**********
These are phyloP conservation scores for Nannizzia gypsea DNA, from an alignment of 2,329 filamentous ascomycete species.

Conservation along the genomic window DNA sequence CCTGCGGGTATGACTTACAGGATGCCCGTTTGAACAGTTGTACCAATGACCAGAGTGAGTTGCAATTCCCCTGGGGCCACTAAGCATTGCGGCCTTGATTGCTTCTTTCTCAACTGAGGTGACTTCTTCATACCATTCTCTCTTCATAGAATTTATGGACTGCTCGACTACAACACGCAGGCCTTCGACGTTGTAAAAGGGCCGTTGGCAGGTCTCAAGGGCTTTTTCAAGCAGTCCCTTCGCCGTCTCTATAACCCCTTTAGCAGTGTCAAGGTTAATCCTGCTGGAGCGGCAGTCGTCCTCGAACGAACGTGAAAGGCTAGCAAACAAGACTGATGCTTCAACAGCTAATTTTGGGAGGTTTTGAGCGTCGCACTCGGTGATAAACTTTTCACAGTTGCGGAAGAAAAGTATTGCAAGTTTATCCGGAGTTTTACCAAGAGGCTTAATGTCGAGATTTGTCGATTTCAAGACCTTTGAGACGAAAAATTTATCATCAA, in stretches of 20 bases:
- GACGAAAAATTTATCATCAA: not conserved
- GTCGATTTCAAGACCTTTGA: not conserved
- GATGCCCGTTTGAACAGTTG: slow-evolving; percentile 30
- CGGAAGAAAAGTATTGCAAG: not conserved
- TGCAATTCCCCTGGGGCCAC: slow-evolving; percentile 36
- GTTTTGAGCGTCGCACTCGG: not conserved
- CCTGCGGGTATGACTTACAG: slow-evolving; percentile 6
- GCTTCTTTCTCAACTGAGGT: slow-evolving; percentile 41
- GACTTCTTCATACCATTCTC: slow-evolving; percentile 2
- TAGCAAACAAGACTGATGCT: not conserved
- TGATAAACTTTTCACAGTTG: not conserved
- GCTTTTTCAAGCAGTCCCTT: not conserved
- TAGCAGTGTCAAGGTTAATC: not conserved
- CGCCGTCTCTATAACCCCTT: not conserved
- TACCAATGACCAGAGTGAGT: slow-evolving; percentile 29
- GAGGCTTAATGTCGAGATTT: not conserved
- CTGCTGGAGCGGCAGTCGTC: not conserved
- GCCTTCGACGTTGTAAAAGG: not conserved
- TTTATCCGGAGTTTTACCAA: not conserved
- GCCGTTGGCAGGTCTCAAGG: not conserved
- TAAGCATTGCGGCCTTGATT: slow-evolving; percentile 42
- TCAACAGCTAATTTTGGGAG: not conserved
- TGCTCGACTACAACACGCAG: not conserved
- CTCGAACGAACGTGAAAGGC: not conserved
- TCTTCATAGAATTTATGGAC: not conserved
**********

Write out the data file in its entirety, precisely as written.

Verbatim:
These are phyloP conservation scores for Nannizzia gypsea DNA, from an alignment of 2,329 filamentous ascomycete species.

Conservation along the genomic window DNA sequence CCTGCGGGTATGACTTACAGGATGCCCGTTTGAACAGTTGTACCAATGACCAGAGTGAGTTGCAATTCCCCTGGGGCCACTAAGCATTGCGGCCTTGATTGCTTCTTTCTCAACTGAGGTGACTTCTTCATACCATTCTCTCTTCATAGAATTTATGGACTGCTCGACTACAACACGCAGGCCTTCGACGTTGTAAAAGGGCCGTTGGCAGGTCTCAAGGGCTTTTTCAAGCAGTCCCTTCGCCGTCTCTATAACCCCTTTAGCAGTGTCAAGGTTAATCCTGCTGGAGCGGCAGTCGTCCTCGAACGAACGTGAAAGGCTAGCAAACAAGACTGATGCTTCAACAGCTAATTTTGGGAGGTTTTGAGCGTCGCACTCGGTGATAAACTTTTCACAGTTGCGGAAGAAAAGTATTGCAAGTTTATCCGGAGTTTTACCAAGAGGCTTAATGTCGAGATTTGTCGATTTCAAGACCTTTGAGACGAAAAATTTATCATCAA, in stretches of 20 bases:
- GACGAAAAATTTATCATCAA: not conserved
- GTCGATTTCAAGACCTTTGA: not conserved
- GATGCCCGTTTGAACAGTTG: slow-evolving; percentile 30
- CGGAAGAAAAGTATTGCAAG: not conserved
- TGCAATTCCCCTGGGGCCAC: slow-evolving; percentile 36
- GTTTTGAGCGTCGCACTCGG: not conserved
- CCTGCGGGTATGACTTACAG: slow-evolving; percentile 6
- GCTTCTTTCTCAACTGAGGT: slow-evolving; percentile 41
- GACTTCTTCATACCATTCTC: slow-evolving; percentile 2
- TAGCAAACAAGACTGATGCT: not conserved
- TGATAAACTTTTCACAGTTG: not conserved
- GCTTTTTCAAGCAGTCCCTT: not conserved
- TAGCAGTGTCAAGGTTAATC: not conserved
- CGCCGTCTCTATAACCCCTT: not conserved
- TACCAATGACCAGAGTGAGT: slow-evolving; percentile 29
- GAGGCTTAATGTCGAGATTT: not conserved
- CTGCTGGAGCGGCAGTCGTC: not conserved
- GCCTTCGACGTTGTAAAAGG: not conserved
- TTTATCCGGAGTTTTACCAA: not conserved
- GCCGTTGGCAGGTCTCAAGG: not conserved
- TAAGCATTGCGGCCTTGATT: slow-evolving; percentile 42
- TCAACAGCTAATTTTGGGAG: not conserved
- TGCTCGACTACAACACGCAG: not conserved
- CTCGAACGAACGTGAAAGGC: not conserved
- TCTTCATAGAATTTATGGAC: not conserved